Early on in the first level, I found an Easter egg that can't actually be accessed yet, and I am now highly keen to find out how it will interact with the full game.

While sweeping through the Aegis lab, our spec ops agent, Liev, runs across a random URL for an in-game company. It's at the end of a document that's easy to miss. I immediately Alt-Tabbed out to open Chrome and lo and behold, the site exists!

Unfortunately, you can't actually enter in a username or password yet, which has me wondering just how this site will interact with the game and if it will be necessary for completing puzzles, finding extra collectibles of some kind, or perhaps rounding out the story.

Things Were Scarier In 1998

We've been over the good, so let's take a moment to consider what might take Daymare off your must-buy list as a survival horror fan.

If there's on major flaw here, it's the lack of a big scare factor. It's hard to say if that's because we've all grown up or gotten used to the standard horrors of the genre, but the low-key scares are a problem here.

There are times where you can tell you are supposed to feel that "Oh, shit, Nemesis is here and I need to run!" sensation, but it just falls a bit flat as of now. Nothing in these levels brings about that jarring feeling you get when the dogs first jump through the windows in Resident Evil, either.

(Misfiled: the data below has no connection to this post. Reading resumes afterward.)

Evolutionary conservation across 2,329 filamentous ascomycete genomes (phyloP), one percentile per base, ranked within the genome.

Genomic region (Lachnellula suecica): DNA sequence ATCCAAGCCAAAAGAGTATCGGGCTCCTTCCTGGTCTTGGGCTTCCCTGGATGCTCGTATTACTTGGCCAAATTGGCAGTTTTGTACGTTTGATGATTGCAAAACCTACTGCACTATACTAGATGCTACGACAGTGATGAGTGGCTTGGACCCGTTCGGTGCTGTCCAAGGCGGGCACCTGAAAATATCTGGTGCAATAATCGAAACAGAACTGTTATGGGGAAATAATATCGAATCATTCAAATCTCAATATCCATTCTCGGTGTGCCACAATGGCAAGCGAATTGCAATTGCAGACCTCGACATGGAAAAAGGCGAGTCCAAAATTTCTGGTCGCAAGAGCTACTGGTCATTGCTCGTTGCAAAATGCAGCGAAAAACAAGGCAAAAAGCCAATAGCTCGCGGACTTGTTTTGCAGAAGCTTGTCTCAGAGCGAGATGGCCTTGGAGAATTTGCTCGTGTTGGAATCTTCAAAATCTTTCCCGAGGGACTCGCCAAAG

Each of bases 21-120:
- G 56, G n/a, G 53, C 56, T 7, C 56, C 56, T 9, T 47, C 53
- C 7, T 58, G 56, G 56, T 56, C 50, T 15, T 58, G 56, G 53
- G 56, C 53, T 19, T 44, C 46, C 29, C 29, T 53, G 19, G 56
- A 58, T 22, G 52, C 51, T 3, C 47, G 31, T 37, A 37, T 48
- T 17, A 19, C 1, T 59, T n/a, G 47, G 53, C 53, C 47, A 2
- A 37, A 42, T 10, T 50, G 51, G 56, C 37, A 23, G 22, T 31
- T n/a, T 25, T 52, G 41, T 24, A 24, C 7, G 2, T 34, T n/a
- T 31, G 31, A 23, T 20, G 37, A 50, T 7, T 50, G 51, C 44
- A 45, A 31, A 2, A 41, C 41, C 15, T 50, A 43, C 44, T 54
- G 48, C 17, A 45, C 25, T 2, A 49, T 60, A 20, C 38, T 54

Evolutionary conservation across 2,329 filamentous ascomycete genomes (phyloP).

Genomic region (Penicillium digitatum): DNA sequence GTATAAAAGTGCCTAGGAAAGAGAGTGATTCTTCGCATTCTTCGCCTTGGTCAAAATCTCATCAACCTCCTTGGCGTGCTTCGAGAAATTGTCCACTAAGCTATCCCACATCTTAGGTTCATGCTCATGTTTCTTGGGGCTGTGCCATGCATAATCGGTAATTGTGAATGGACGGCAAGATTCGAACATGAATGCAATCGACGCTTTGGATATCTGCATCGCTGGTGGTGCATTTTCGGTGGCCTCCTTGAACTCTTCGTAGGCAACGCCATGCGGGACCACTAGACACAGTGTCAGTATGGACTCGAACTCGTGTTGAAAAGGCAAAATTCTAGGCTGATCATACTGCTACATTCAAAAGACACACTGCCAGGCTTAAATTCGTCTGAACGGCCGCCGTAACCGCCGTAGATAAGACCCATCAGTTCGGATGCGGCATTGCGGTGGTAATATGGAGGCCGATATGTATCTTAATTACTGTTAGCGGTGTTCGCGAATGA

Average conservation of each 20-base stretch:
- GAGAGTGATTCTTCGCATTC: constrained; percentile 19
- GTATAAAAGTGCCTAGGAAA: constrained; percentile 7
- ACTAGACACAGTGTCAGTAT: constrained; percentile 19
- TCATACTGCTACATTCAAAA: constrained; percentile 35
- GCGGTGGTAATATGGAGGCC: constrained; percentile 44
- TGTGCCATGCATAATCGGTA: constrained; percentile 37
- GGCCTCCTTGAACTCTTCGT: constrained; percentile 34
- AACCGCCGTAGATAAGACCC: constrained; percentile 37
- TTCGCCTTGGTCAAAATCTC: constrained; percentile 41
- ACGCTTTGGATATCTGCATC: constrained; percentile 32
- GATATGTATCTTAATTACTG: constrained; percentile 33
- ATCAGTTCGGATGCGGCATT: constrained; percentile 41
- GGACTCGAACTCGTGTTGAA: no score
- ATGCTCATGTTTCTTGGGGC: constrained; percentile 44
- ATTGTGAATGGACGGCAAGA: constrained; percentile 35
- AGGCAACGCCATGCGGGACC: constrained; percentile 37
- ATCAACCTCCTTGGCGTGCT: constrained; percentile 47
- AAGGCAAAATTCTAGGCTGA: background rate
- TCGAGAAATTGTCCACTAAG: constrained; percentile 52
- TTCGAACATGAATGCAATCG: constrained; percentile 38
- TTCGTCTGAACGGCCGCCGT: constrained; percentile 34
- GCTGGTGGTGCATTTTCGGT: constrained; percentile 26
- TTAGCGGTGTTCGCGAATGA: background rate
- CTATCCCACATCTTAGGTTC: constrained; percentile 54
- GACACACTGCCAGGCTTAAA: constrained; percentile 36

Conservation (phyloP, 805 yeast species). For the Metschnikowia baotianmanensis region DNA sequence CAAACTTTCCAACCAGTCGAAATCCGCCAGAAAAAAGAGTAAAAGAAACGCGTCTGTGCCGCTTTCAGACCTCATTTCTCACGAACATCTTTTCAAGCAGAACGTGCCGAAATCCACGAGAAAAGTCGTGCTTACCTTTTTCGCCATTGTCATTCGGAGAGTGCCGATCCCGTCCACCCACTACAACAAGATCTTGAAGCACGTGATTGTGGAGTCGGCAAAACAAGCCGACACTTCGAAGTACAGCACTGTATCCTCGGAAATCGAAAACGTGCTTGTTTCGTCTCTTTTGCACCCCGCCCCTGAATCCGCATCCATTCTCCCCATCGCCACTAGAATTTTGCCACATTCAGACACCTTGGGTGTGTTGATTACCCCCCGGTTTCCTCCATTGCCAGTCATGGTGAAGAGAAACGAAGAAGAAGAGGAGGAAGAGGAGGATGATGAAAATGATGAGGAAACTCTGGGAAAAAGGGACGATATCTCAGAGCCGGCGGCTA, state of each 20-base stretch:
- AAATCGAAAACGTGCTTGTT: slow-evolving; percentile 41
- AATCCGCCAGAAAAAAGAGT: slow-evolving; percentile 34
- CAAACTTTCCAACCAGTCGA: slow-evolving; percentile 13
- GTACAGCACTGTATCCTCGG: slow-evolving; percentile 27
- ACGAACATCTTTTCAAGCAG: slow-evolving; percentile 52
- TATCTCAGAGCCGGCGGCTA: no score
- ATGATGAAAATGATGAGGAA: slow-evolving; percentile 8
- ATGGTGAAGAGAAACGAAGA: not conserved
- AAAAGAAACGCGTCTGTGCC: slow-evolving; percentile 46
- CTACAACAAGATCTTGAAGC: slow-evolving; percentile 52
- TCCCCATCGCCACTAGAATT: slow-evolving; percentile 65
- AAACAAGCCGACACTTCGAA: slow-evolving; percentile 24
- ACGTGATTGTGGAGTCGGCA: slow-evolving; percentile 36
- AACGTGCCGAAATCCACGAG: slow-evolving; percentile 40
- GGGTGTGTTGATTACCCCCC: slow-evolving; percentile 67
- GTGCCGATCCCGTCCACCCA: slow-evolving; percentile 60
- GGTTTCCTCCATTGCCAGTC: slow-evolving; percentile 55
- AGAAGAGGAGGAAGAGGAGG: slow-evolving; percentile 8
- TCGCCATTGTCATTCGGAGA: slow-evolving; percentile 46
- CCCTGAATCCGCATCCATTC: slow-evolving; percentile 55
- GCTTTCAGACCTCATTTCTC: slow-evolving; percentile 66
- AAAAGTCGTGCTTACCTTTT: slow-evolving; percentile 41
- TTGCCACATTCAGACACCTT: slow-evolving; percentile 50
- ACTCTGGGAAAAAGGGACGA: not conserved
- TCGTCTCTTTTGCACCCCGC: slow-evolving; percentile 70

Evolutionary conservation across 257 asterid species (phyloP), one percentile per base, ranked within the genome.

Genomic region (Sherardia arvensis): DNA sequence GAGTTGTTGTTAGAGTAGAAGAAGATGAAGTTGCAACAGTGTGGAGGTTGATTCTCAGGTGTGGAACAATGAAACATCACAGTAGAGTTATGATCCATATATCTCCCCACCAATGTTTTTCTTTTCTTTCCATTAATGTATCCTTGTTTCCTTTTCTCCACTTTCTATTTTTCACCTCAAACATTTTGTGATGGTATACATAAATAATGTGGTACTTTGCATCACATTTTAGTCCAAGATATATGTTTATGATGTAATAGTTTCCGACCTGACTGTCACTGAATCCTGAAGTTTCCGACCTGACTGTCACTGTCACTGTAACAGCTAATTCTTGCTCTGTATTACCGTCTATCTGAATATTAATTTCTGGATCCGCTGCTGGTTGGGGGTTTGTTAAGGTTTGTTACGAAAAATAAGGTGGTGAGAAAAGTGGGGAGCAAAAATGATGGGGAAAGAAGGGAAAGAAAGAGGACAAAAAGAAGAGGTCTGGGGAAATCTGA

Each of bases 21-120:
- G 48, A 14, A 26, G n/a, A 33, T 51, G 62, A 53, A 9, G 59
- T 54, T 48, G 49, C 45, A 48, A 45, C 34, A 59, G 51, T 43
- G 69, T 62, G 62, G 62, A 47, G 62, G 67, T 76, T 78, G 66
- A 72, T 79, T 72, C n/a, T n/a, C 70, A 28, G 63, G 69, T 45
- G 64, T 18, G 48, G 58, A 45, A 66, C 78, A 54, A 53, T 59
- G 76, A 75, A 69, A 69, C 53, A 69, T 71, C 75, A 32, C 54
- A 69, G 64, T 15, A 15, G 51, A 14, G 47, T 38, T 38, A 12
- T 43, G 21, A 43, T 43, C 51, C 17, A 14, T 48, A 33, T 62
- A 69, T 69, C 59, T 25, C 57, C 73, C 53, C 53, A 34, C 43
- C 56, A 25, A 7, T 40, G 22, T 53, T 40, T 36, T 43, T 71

That issue is exacerbated because the main character in these levels isn't particularly likable, and I was never all that concerned if he made it out alive. I remember being absolutely mortified the first time Leon got chainsawed in half in Resident Evil 4, but I didn't feel anything like that when this random civilian-killing special ops guy gets eaten.

To be fair, Daymare does a better job handling scares than certain other indie games in recent years like Phantaruk or Perception, where the monsters just flat out failed to evoke any sort of visceral response.

While the camera is updated from the awful early Resident Evil days, with the focused combat style of classic survival horror utilized here, it is easy to get into a situation where you miss an enemy coming from behind.

That style makes some effective jump scare moments just during normal gameplay, completely independent of any sort of scripted events where the horror would normally be placed.

The Bottom Line In Early Preview 

While we only got to see two levels and one out of three main characters set to appear in the game, the degree of quality on display with this advance preview is unexpectedly high for an indie release.

Simply put, Daymare nails the old school third-person survival horror feel, and it features enough twists on the style to be worth playing even if you've already fully explored every last title in the genre.

In fact, that's one area where Daymare really excels, as it seems like the full game will be quite varied based on these advanced levels. I'm hoping more variety is in store when the full game arrives later this year.

Featured Contributor

Ty splits his time between writing horror fiction and writing about video games. After 25 years of gaming, Ty can firmly say that gaming peaked with Planescape Torment, but that doesn't mean he doesn't have a soft spot for games like Baldur's Gate, Fallout: New Vegas, Bioshock Infinite, and Horizon: Zero Dawn. He has previously written for GamerU and MetalUnderground. He also writes for PortalMonkey covering gaming laptops and peripherals.

Published Jul. 1st 2019